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Hostile Work Environment

Are there guidelines or standards regarding what defines a hostile work environment?

Yes, there are EEOC guidelines regarding a hostile work environment. This is one of the most misunderstood terms in the HR world. A supervisor who simply shouts at employees, threatens their jobs, is verbally abusive or unpleasant does not necessarily create a hostile work environment, especially if he or she treats all employees the same. Such behavior is unprofessional, but it does not meet the test for a hostile work environment.

A hostile work environment is a specific type of illegal discrimination where one or more members of a protected group are targeted due to their race, color, religion, national ancestry, sex, age (between 40 and 70), genetic information, pregnancy, or disability.

A supervisor can create a hostile work environment, but more often it is coworkers who target employees who are members of a protected group. Usually, the employer must be aware of the negative conduct, and have not taken steps to correct it.

Examples of a hostile work environment: A female firefighter in New Jersey was the target of negative actions by coworkers, because they did not want to work with a woman. She found pornographic photos of naked women in her inbox at work, every day for 6 months. When she complained to her employer, they told her *boys will be boys* and refused to take action. The courts ruled that she was the target of a hostile work environment based on her sex, and the employer paid more than $1 million to settle the suit.

In a factory in Pennsylvania, African American employees were the target of a hostile work environment. Graffiti including the n-word was scrawled on the walls all over the place of employment, white supremacist literature was in the employee break room and several African American employees found nooses hanging from their lockers. The EEOC sued the employer for tolerating a hostile work environment for African American employees. In that suit, the judge ruled that the abuse was so pervasive that the employer should have known about it without the employees complaining directly. The factory paid millions of dollars to 17 employees, to settle the suit.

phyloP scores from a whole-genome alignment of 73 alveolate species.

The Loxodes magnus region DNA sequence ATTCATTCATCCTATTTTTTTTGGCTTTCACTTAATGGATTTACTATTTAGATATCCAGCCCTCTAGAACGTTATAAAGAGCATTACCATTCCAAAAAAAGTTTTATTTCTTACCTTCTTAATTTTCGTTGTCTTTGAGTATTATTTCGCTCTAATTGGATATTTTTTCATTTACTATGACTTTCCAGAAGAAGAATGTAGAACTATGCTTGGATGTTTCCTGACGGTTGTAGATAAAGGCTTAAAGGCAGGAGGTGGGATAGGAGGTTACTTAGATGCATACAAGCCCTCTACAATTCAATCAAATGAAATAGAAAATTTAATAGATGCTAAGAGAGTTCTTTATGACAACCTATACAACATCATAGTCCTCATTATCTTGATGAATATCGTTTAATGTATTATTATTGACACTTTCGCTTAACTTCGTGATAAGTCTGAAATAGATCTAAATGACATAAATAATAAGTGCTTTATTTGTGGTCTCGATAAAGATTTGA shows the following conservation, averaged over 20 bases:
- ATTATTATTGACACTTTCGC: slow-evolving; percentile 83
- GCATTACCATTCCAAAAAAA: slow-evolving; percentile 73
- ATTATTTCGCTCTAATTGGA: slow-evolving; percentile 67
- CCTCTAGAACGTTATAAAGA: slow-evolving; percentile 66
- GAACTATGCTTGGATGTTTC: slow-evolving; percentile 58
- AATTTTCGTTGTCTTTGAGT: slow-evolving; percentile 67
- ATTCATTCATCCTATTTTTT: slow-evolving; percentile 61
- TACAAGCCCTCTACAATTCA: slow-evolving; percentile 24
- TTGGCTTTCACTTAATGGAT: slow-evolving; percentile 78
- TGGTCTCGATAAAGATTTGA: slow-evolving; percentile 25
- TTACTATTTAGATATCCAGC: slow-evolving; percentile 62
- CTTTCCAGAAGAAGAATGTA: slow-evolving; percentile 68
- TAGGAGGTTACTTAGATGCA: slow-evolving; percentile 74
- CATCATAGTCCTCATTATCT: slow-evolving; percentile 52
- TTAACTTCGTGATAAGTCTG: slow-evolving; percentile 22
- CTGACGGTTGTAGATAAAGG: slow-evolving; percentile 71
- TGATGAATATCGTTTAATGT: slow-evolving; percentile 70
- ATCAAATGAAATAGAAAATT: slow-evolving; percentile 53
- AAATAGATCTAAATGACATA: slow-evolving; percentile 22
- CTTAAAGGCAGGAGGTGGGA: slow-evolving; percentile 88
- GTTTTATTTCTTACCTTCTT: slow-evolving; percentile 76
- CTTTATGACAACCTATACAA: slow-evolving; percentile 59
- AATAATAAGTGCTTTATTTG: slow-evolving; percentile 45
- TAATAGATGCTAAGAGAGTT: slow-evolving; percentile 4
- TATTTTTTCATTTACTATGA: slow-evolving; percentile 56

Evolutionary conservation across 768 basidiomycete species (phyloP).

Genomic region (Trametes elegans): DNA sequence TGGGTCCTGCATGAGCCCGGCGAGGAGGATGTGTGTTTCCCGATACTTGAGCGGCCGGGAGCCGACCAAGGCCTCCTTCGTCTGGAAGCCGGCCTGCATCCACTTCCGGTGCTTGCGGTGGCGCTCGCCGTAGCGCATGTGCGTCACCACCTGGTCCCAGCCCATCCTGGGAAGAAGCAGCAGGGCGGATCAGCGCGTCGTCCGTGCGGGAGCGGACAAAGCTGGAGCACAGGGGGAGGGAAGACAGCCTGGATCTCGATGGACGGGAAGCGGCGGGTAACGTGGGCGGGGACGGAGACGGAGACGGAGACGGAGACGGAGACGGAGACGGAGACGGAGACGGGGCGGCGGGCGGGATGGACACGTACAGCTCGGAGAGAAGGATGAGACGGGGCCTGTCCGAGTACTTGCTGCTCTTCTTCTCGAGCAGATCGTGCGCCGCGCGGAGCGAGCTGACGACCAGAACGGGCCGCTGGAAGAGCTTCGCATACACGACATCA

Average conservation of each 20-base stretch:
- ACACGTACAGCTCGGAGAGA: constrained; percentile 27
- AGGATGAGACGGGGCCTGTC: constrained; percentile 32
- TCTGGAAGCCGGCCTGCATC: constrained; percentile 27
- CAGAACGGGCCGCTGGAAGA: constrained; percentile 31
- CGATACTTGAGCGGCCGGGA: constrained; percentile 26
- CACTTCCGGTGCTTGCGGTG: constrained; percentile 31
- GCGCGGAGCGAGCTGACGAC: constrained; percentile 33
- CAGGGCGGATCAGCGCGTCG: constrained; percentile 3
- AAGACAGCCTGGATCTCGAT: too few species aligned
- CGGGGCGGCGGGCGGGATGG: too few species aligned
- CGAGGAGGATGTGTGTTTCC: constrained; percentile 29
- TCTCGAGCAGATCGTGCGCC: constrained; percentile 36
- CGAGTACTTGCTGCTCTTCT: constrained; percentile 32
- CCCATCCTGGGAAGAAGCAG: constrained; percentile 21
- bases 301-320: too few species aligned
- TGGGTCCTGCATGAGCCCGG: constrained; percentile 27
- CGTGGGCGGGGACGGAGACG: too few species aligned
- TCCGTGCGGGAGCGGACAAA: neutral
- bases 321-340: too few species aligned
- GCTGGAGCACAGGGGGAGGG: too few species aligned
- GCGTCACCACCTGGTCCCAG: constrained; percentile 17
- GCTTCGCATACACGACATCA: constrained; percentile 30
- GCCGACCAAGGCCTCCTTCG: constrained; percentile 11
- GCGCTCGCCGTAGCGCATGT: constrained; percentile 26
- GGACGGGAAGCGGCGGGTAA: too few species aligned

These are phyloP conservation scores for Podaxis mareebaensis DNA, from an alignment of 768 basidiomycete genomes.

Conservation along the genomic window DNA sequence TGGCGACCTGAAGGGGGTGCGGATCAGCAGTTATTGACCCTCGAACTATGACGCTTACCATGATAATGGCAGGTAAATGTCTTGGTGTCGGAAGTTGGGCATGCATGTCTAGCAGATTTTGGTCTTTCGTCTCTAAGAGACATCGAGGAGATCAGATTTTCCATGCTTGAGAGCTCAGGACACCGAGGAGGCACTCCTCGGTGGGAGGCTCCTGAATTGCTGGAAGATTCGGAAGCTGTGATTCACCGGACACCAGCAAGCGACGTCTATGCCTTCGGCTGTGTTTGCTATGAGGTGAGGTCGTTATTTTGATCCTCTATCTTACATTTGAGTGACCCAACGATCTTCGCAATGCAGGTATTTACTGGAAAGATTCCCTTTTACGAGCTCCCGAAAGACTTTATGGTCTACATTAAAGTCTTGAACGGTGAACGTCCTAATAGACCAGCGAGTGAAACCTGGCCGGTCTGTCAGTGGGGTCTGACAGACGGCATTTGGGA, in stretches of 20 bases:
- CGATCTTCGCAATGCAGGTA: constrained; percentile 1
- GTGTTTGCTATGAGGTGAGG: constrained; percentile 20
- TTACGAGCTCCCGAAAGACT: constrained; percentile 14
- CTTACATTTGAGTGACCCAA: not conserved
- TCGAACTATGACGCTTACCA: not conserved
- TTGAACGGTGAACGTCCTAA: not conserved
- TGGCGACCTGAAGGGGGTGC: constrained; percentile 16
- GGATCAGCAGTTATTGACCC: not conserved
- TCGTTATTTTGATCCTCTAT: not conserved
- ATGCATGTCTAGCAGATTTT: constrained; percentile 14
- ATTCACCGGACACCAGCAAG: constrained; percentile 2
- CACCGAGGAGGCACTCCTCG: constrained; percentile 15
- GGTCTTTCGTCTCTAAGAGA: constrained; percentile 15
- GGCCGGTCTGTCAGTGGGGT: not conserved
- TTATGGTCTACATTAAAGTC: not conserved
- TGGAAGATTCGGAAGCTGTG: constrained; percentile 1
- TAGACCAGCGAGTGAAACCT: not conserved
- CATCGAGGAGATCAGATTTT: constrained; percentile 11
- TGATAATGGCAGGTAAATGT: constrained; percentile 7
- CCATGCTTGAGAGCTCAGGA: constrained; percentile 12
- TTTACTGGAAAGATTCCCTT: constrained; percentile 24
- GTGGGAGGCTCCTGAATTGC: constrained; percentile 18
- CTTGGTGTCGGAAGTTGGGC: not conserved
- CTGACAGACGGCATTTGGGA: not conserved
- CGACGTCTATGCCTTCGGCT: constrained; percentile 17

By contrast, suppose Luis has a boss who is unpleasant. The boss growls, throws temper tantrums, shouts, and threatens to fire employees. He routinely sets impossible deadlines and berates employees who do not meet those deadlines. If the boss treats everyone this way, this is poor management but it is not illegal discrimination. If the boss intentionally treats only Latino employees this way because he does not want to work with people of Hispanic heritage, then it is a hostile work environment.

Unfortunately there is not currently any law that prevents a supervisor from verbally abusing all employees regardless of race, color, sex, national ancestry, etc. This is often called being an equal opportunity harasser. At this time, that behavior is legal and does not create a hostile work environment.

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This entry was posted on Friday, October 8th, 2010 at 7:06 am and is filed under
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